Raw 454 GS-FLX sequences from microsatellite libraries for Planococcus citriHigh throughput DNA sequencing by 454-GS-FLX Titanium (Roche Diagnostics) chemistry of microsatellite libraries of Planococcus citriPciPool_sequences_TOT.fas.zipMicrosatellite 454 GS-FLX sequences from microsatellite libraries for Planococcus citriHigh throughput DNA sequencing by 454-GS-FLX Titanium (Roche Diagnostics) chemistry of microsatellite libraries of Planococcus citriPciPool_sequences_microsat.fas.zip

Data from: Genome scan identifies flowering-independent effects of barley HsDry2.2 locus on yield traits under water deficit

Lianne Merchuk-Ovnat, Roi Silberman, Efrat Laiba, Andreas Maurer, Klaus Pillen, Adi Faigenboim & Eyal Fridman
Increasing crop productivity under climate change requires the identification, selection and utilization of novel alleles for breeding. We analyzed the genotype and field phenotype of the barley HEB-25 multi-parent mapping population under well-watered and water-limited (WW and WL) environments for two years. A genome-wide association study (GWAS) for genotype by-environment interactions was performed for ten traits including flowering time (HEA) and plant grain yield (PGY). Comparison of the GWAS for traits per-se to that for...

Dispersal and life history of brown widow spiders in dated invasive populations on two continents

Monica Mowery, Maydianne Andrade, Yael Lubin, Ally Harari & Andrew Mason
Theory and empirical work suggest that behaviours such as dispersal and exploration are predictors of invasive success, and that behaviours may shift predictably after invasive populations have established and spread. However, there are limited data on temporal patterns in the distribution of behavioural traits linked to the timeline of establishment of invasive species. We examine dispersal and exploration, along with life history traits that may be linked to behaviour, across multiple invasive populations of the...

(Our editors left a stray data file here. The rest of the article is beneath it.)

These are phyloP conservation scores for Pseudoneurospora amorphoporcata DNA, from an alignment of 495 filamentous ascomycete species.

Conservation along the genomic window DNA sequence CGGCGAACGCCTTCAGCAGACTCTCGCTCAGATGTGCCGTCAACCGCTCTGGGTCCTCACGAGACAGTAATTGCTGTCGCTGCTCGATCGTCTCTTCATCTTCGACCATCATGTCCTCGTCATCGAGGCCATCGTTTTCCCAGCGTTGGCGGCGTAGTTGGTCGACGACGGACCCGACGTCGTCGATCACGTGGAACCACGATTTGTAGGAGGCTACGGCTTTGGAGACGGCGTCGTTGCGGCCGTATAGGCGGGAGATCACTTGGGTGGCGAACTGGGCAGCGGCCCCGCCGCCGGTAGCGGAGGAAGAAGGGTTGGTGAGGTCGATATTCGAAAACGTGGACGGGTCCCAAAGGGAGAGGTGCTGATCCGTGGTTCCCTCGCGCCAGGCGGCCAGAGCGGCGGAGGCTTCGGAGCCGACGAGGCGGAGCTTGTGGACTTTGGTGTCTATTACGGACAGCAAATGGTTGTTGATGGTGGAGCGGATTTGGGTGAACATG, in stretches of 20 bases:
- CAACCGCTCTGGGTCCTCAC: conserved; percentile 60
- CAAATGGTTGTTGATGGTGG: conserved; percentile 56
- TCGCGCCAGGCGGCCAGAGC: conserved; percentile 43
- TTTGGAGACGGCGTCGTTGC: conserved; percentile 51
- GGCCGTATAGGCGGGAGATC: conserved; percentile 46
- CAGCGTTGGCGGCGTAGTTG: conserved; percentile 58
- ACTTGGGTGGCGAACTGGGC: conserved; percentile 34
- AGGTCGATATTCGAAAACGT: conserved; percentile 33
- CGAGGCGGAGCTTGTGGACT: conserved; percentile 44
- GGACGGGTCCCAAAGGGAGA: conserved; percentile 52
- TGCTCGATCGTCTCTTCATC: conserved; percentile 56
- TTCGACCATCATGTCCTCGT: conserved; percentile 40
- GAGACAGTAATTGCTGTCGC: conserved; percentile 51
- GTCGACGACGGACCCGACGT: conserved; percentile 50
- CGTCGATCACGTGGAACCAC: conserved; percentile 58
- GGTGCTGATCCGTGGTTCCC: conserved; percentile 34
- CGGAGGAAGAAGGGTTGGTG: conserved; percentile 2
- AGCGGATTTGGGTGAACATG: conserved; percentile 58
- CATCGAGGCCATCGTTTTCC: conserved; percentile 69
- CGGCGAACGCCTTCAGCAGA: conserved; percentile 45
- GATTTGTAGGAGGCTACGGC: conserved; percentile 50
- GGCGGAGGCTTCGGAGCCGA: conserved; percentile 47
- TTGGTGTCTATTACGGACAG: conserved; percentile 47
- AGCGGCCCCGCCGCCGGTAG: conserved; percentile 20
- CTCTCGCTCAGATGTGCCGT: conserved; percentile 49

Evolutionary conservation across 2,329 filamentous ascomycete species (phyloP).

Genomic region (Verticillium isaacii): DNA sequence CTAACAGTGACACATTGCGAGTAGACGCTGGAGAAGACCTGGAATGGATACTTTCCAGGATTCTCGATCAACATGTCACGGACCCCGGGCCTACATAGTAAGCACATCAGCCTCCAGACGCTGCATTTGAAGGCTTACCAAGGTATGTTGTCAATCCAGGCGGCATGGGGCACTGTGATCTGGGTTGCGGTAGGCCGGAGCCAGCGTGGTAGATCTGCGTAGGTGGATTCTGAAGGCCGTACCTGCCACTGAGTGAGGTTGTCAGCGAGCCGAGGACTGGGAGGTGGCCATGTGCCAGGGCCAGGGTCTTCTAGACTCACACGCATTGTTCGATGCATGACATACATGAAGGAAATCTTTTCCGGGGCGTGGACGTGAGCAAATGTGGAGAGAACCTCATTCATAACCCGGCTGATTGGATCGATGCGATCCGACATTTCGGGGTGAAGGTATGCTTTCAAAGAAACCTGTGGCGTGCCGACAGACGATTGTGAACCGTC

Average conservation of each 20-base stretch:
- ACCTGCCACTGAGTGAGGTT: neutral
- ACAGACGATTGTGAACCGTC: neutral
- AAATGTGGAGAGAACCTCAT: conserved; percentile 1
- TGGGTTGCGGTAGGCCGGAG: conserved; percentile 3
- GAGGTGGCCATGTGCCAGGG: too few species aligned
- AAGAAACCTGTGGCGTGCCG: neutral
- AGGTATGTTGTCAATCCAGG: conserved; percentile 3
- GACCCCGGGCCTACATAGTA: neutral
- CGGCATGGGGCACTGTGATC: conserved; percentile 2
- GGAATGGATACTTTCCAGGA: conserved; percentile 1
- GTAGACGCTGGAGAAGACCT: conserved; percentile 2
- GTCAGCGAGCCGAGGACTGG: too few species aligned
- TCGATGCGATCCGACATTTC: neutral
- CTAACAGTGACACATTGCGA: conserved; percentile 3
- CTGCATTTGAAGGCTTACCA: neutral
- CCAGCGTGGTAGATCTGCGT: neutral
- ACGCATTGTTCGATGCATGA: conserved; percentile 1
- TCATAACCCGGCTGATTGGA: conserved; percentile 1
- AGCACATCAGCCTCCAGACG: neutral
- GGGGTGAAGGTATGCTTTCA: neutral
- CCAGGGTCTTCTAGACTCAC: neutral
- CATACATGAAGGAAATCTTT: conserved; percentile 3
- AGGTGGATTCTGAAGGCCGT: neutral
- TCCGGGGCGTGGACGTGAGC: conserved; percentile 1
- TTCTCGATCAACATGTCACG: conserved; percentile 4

Phylogeny and disparate selection signatures suggest two genetically independent domestication events of pea (Pisum L.)

Timo Hellwig, Shahal Abbo & Ron Ophir
Domestication is considered a model of adaptation that can be used to draw conclusions about the modus operandi of selection in natural systems. Investigating domestication may give insights into how plants react to different intensities of human manipulation, which has direct implication for the continuing efforts of crop improvement. Therefore, scientists of various disciplines study domestication-related questions to understand the biological and cultural bases of the domestication process. We employed restriction site-associated DNA sequencing (RAD-seq)...

Data from: Solanum lycopersicum CLASS-II KNOX genes regulate fruit anatomy via gibberellin-dependent and independent pathways

Alexander Goldshmidt
The pericarp is the predominant tissue determining the structural characteristics of most fruits. However, the molecular and genetic mechanisms controlling pericarp development remain only partially understood. Previous studies have identified that CLASS-II KNOX genes regulate fruit size, shape, and maturation in Arabidopsis thaliana and Solanum lycopersicum. Here we characterized the roles of the Solanum lycopersicum CLASS-II KNOX (TKN-II) genes in pericarp development via a detailed histological, anatomical, and karyotype analysis of the TKN-II knockdown (35S:amiR-TKN-II)...

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  • Agricultural Research Organization
  • Hebrew University of Jerusalem
  • Ben-Gurion University of the Negev
  • University of Haifa
  • University of Toronto
  • Princeton University
  • University of Clermont Auvergne
  • University of Lisbon
  • Weizmann Institute of Science
  • University of Ulm